Sandvik Saws and Tools
Some designers and manufacturers use the term ergonomics to imply quality. A nicely packaged tape measure or air-powered drill is labeled ergonomic, even though it does nothing to remedy repetitive motion injuries. Cushioned grips on the drill might commonly be perceived as an ergonomic feature, even though the designers cite no research to document how, or even if, the padding truly protects the hand.
Imitation ergonomic hand tools can even be counterproductive. For example, common acetate screwdriver handles with their sharp ridges and deep grooves said to “improve the users’ grip” actually do so by biting into the skin on the palm. Eventually, working with the screwdriver causes pain, making workers apply less torque, not more.
Ergonomics has become an overused term, an industry buzzword, so buyers of industrial hand tools must be careful to distinguish between tools that look good and those that truly protect workers while enhancing productivity. Mistakes can be painful and expensive: one case of carpal tunnel syndrome can cost an employer $30,000 in compensation claims and lost productivity. Engineers and designers also need to apply sound research and development techniques to the ergonomic aspects of products they develop before they let the Marketing department slap the phrase “ergonomically designed” on them.
Used correctly, ergonomics have led to advances in worker comfort, safety, and productivity. Recent developments include:
• Adjustable springs in cutters and pliers for electronic assembly to minimize resistance in the handles at the moment wires are cut.
• Antifriction coatings on handsaws let workers cut wood with up to 77% less force than needed using uncoated saws.
• Gradual, V-shaped handle transitions on screwdrivers, rather than abrupt, shaft-to-handle attachments, let workers do coarse and intricate work using their entire hands or just fingertips.
• Thick, wide handles on adjustable wrenches let users painlessly apply two or three times the torque compared to conventional wrenches. The wrenches’ wide handles are also covered with a soft material to help distribute loads over a broader skin area.
While any tool can carry an ergonomic label, those described above are products of a documented 11-point design process. Genuinely ergonomic tools must be validated by such a protocol to quantify actual improvements and the real differences they make to users. In short, ergonomic tools must be proven to reduce risk of both direct and long-term injuries, and to make the job easier.
At the very least, ergonomic hand tools should reduce the risk of direct injuries, such as cuts and bruises. This is why ergonomic tools have rounded contact areas and protective shields to prevent cuts. Properly designed pliers, for example, have no unnecessary sharp edges, even around the jaws. Flared guards on file handles keep fingers from slipping forward over sharp blade tangs much like the guards found on good cutlery.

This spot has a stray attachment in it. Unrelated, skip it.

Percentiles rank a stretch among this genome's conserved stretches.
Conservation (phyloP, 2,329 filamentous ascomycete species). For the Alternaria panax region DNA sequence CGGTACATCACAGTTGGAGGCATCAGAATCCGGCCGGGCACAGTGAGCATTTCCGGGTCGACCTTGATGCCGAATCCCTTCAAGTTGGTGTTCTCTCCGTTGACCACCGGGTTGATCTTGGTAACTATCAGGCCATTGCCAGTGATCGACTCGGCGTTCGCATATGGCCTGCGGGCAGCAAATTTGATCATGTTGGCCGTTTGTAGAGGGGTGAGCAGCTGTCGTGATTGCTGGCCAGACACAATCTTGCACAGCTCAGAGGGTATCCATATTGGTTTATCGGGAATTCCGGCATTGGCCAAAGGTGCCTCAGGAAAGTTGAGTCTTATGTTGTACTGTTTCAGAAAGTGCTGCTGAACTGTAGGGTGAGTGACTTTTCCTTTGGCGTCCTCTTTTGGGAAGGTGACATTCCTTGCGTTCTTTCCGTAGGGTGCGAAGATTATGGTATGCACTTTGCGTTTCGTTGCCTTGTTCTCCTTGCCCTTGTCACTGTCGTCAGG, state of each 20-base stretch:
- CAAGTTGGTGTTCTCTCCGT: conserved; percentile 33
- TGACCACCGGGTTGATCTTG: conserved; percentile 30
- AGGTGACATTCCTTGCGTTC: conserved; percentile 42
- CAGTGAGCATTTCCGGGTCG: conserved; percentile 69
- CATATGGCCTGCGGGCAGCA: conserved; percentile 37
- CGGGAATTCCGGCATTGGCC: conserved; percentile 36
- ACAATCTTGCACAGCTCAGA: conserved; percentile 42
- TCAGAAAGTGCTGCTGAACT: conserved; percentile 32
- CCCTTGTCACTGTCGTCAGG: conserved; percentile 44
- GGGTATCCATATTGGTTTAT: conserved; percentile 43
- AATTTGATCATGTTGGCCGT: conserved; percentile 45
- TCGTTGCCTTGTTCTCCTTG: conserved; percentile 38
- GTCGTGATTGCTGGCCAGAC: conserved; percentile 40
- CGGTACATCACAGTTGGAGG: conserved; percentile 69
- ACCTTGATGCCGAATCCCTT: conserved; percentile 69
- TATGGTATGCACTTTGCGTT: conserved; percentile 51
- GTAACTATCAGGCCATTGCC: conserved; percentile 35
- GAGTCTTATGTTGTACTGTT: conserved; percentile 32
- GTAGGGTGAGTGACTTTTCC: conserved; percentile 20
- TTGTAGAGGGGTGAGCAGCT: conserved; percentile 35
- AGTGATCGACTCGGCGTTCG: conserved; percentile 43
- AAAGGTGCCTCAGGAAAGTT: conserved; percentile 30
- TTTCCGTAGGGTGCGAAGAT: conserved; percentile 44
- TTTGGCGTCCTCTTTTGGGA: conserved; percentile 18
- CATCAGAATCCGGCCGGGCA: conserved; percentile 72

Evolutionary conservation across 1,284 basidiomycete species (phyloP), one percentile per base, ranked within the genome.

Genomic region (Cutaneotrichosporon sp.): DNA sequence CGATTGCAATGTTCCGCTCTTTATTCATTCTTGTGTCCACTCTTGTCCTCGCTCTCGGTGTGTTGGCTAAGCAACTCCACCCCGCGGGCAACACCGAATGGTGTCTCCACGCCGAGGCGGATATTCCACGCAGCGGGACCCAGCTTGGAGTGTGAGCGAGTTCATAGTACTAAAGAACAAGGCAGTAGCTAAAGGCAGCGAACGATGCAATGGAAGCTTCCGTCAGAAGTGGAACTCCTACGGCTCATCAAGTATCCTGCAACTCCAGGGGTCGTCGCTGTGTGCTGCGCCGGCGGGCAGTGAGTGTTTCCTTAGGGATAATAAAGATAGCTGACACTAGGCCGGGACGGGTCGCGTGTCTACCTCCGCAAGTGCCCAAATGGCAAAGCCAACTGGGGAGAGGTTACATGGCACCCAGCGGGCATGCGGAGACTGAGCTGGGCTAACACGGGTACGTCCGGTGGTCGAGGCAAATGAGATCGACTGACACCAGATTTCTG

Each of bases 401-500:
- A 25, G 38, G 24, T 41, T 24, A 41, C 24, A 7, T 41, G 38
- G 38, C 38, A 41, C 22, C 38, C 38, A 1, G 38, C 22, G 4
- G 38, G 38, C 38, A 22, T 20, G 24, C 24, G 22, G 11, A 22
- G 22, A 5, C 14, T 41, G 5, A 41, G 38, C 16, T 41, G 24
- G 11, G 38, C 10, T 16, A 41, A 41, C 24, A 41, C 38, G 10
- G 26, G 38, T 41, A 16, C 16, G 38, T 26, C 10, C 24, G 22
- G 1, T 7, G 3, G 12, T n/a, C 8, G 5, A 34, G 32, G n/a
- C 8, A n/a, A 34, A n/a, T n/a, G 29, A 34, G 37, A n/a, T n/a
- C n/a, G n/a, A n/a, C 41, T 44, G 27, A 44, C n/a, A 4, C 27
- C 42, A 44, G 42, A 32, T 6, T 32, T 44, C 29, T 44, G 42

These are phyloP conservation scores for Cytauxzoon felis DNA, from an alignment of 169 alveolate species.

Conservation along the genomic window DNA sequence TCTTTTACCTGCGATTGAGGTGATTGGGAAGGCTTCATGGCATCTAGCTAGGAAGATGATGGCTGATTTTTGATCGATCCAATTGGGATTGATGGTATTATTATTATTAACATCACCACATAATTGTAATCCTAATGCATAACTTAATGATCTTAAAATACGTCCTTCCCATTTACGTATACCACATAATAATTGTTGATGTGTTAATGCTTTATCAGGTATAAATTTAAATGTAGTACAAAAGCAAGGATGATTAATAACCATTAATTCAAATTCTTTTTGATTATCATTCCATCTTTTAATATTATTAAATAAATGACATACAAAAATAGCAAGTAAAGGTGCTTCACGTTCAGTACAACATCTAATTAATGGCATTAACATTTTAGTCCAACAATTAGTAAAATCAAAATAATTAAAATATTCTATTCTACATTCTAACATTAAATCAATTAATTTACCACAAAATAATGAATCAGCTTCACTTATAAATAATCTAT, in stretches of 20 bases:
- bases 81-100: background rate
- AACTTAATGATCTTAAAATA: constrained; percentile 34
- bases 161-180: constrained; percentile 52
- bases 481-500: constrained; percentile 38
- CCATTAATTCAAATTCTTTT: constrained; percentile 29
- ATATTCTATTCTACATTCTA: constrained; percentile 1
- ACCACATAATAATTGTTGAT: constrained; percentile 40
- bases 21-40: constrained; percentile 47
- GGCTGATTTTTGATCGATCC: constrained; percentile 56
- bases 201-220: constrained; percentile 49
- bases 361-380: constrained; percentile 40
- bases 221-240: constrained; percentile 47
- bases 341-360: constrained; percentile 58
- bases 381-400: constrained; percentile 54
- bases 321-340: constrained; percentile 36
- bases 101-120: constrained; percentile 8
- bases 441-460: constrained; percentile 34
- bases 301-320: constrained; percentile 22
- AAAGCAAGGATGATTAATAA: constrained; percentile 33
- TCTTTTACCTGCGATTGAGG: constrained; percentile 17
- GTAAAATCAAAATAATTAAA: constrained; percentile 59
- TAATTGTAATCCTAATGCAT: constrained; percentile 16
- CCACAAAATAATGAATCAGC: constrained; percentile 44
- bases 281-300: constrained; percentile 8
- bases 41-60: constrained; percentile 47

Ergonomic tools should also minimize the cumulative wear and tear on skin that leads to abrasions, blisters, and calluses. The handles of the ergonomic screwdrivers have a hard core surrounded by a soft thermoplastic gripping surface to protect the skin and preserve the grip. The improved traction between hand and handle prevents rubbing.
Safe design should also ensure that tools will not pinch or snag hands between closing parts. Ergonomic slip-joint pliers, for example, have handles that remain open when the jaws are fully shut to keep from pinching palms.
All these design features address the obvious risk of direct surface injuries. The more complex design challenge is to prevent long-term injuries caused by repetitive motion.
Cumulative trauma disorders, (CTDs) are repetitive motion injuries. The force, precision, and degree of repetition a specific task requires determines its risk of causing a CTD. Most CTDs occur in the hands, which have around 17,000 pressure-sensitive nerve endings and are filled with arteries, veins, and capillaries. Repeated hard blows and sustained pressure on almost any spot can compress nerves and rupture blood vessels, causing numbness, pain and swelling. Over time, high loads on muscles and tendons cause sprains and epicondylitis — the painful tennis elbow sometimes felt through the forearm. Meanwhile, bones and joints routinely subjected to heavy shocks and stresses deform or become inflamed. Workers eventually fall victim to bursitis and other neuromuscular diseases.
Such long-term injuries are the result of several risk factors. Debilitating carpal tunnel syndrome, for example, is caused primarily by poor work positioning or awkward wrist posture. However, the risk of carpal tunnel and other nerve injuries is compounded by high loads.
Ergonomic tools should reduce the effort and musculoskeletal stress required to perform repetitive tasks, thereby protecting workers from long-term injury. Ergonomic design addresses several related risk factors and injury mechanisms.
To reduce the risk of long-term injuries, ergonomic tools are optimally weighted and balanced for their function. Tree cutters designed for professionals who cut thousands of branches a day, for example, have lightweight handles. The handles are carefully balanced to make the cutters more comfortable to use, especially at chest height or overhead.